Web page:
Friday, December 6, 2013

Repost: Dec 6, 2011

Today is December 6th.   Twenty-two years ago today, an armed man walked into Ecole Polytechnique in Montreal, calmly and systematically separated women from men, and then proceeded to gun down 14 women and wound many others, articulating consistently his hatred of women, and of feminists in particular.

This day is and will forever remain permanently imprinted upon my memory.

I remember where I was that day, where I was sitting, how the material of the couch felt scratchy and rough underneath my hands.

I remember watching the news coverage and being just rooted to the spot, unable to move and aware of every breath.

I remember the tenor of my newly divorced father's voice muttering behind me that "those feminists are going to have a field-day with this."   I remember not knowing exactly what those words meant, but knowing somehow that those words were angry at women, too.  

I can remember my mother calling from her new house in the city to see if I was okay.  I can remember saying yes, because I didn't know what else to say. 

I can remember the cold shock that engulfed my 14 year old self - reeling in the face of the reality that girls could be hated, could be shot, could be killed in their schools . . . for being girls.

I can also remember the subsequent media coverage, with experts left, right and centre explaining away the horrible, terrifying actions of Marc Lepine as the work of a 'crazy person,' and as an 'isolated incident,' as if those terms could make it okay to pretend that Lepine's actions were not intrinsically linked to the larger entrenched problem of violence against women in our country, and in our culture.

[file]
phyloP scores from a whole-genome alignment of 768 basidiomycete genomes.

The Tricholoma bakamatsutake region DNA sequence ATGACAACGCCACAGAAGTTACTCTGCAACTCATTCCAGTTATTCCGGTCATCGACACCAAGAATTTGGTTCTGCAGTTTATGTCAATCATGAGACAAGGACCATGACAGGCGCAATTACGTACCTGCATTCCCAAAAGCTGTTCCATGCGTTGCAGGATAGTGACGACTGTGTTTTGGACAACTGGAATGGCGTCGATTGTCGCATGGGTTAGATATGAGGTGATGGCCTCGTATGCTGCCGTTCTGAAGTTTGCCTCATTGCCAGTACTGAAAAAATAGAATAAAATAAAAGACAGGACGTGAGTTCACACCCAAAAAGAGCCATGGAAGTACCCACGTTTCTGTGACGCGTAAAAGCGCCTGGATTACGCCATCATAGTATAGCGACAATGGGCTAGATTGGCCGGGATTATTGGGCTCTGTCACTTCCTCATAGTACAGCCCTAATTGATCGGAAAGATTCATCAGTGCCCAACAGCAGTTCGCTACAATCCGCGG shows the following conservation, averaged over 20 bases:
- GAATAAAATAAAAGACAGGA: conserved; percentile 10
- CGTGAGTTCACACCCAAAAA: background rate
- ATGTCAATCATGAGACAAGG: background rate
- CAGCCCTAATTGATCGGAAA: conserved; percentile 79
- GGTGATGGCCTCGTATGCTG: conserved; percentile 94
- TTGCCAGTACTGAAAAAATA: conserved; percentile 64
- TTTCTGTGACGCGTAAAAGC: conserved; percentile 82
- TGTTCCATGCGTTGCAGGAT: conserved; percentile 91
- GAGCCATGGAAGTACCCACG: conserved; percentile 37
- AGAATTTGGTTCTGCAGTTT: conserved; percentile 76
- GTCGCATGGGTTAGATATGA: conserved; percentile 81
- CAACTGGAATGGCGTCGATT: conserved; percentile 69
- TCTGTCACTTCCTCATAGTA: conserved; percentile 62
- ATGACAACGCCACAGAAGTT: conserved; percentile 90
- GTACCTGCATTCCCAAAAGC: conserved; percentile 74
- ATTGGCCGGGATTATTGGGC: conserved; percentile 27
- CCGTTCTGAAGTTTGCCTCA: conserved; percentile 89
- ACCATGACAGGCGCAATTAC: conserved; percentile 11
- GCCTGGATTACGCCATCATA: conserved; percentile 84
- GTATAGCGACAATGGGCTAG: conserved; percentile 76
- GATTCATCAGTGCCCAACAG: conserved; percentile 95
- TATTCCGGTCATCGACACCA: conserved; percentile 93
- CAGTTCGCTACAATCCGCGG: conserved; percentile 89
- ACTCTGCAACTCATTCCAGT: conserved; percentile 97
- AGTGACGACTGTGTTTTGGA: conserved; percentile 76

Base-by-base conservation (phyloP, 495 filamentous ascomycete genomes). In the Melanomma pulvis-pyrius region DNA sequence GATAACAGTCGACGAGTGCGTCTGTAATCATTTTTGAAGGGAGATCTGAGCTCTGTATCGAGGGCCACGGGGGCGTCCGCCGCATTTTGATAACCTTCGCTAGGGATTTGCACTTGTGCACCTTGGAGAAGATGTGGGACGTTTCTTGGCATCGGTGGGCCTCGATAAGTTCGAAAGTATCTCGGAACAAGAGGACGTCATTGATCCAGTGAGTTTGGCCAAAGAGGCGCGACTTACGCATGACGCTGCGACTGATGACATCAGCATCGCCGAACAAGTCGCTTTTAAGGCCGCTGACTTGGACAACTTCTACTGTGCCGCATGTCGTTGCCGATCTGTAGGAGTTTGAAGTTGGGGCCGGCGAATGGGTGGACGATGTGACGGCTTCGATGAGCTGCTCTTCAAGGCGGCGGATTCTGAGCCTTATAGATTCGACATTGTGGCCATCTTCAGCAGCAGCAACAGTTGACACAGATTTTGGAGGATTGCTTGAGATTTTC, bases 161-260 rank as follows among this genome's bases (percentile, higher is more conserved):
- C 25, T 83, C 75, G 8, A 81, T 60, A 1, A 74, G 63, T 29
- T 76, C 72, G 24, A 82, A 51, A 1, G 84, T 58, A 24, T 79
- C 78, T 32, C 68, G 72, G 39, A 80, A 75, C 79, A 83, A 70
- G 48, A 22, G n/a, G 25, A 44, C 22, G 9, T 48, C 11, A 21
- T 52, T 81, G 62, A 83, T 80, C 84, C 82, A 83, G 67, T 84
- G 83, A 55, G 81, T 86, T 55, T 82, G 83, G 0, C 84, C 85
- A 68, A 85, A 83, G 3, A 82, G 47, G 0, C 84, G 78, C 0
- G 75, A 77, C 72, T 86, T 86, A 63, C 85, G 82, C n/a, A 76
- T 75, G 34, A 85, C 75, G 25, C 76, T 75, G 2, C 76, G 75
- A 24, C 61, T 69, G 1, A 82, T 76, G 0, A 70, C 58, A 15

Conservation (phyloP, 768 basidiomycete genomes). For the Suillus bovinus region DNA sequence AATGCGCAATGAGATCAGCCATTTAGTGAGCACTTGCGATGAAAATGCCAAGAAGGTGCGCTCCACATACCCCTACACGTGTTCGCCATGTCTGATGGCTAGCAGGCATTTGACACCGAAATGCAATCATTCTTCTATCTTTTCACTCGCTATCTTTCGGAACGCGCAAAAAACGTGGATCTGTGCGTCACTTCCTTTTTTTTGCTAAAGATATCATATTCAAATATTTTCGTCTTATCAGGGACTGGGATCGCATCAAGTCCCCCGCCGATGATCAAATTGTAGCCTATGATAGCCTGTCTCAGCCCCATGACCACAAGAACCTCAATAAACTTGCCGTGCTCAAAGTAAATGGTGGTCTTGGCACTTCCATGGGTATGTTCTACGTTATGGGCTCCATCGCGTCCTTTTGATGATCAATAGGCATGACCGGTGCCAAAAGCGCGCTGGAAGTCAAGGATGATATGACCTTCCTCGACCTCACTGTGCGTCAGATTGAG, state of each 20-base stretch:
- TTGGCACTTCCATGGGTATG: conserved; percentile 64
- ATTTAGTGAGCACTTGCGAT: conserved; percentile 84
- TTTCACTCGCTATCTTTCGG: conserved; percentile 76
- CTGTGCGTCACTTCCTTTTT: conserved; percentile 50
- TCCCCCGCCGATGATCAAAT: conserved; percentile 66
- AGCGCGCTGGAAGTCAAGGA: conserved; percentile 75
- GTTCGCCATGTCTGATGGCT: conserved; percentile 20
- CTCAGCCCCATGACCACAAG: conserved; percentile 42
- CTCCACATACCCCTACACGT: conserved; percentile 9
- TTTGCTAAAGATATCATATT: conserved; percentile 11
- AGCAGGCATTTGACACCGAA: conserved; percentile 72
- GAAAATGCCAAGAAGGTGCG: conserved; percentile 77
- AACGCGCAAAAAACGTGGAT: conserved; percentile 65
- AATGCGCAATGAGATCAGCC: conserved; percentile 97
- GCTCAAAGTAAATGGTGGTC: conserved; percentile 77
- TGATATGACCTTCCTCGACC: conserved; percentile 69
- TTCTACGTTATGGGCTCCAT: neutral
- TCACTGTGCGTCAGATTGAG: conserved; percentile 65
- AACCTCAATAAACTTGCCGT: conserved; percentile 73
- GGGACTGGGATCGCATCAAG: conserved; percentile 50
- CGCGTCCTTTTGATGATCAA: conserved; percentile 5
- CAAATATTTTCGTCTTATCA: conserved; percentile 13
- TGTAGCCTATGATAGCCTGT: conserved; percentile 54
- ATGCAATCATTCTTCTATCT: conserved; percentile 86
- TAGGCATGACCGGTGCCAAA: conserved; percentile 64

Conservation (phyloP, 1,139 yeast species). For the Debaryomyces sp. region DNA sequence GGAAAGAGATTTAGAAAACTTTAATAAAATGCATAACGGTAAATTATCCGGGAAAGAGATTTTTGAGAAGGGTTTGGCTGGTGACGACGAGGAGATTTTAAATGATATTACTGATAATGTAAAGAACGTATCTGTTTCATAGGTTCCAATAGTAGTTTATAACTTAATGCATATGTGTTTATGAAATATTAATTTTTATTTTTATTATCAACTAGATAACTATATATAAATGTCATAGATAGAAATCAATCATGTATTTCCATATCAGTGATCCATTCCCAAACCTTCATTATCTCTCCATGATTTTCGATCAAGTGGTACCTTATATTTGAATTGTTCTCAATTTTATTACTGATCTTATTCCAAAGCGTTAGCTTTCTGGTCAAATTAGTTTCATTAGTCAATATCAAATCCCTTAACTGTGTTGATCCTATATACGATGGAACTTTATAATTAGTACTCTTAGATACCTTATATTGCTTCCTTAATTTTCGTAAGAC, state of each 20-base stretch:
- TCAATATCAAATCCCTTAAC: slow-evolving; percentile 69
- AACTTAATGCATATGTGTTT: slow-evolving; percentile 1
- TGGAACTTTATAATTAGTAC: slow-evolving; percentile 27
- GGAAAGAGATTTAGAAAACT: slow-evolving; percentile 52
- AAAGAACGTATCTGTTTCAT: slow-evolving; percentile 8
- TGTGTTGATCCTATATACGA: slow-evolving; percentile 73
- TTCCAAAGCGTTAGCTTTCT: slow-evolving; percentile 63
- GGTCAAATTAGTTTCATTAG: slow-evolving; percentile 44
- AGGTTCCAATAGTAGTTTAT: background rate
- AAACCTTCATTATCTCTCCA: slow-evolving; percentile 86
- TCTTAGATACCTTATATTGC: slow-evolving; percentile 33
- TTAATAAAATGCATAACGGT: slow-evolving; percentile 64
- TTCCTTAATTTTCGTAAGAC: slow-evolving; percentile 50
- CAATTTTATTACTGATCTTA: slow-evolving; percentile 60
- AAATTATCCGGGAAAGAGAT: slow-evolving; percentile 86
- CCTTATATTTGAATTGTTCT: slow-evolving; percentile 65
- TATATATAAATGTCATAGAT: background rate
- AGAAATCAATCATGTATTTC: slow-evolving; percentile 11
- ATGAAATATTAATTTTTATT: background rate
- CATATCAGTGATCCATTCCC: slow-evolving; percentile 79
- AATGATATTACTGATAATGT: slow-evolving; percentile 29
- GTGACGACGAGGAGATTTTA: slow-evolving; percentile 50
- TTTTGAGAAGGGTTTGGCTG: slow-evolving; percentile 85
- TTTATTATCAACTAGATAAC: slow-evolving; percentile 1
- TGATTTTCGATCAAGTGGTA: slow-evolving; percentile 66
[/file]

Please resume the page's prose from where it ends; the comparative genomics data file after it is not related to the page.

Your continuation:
The events of December 6, 1989 are still heartbreakingly and bone-chillingly relevant.  They are still connected to the larger, deep rooted problem of violence against women in general.  They are connected to every person who says 'it's none of my business' when they hear a domestic assault taking place; connected to the need to have a sexual assault campaign in this city letting men know that women who are extremely inebriated or passed out cold aren't able to consent to sex; connected to the rotten, crap assed reality that women are still blamed for their own abuse and assaults (shouldn't have been drinking, shouldn't have been out at night, shouldn't have been wearing those sexy sweatpants, shouldn't stay with him and on and on and on and on ad nauseum.)

The Montreal Massacre was neither random nor isolated.  The continued violence against women in our country, in our provinces, in our cities, in our homes is not random, nor isolated.  They are, each and every one of them, linked to our larger cultural acquiescence to, and acceptance of, misogyny.

I know that when my own Girlio is 14, I will remember still.

I hope against hope that I might be able to tell her, then, how much has changed since that awful day in 1989.

1 comment:

  1. Thank you for writing so eloquently about this important day which has been buried this year because of the many fine tributes to Nelson Mandela (one of my heroes). I will never forget this day; I made some important decisions about how to teach my students and how to run my personal life following this terrible event. PW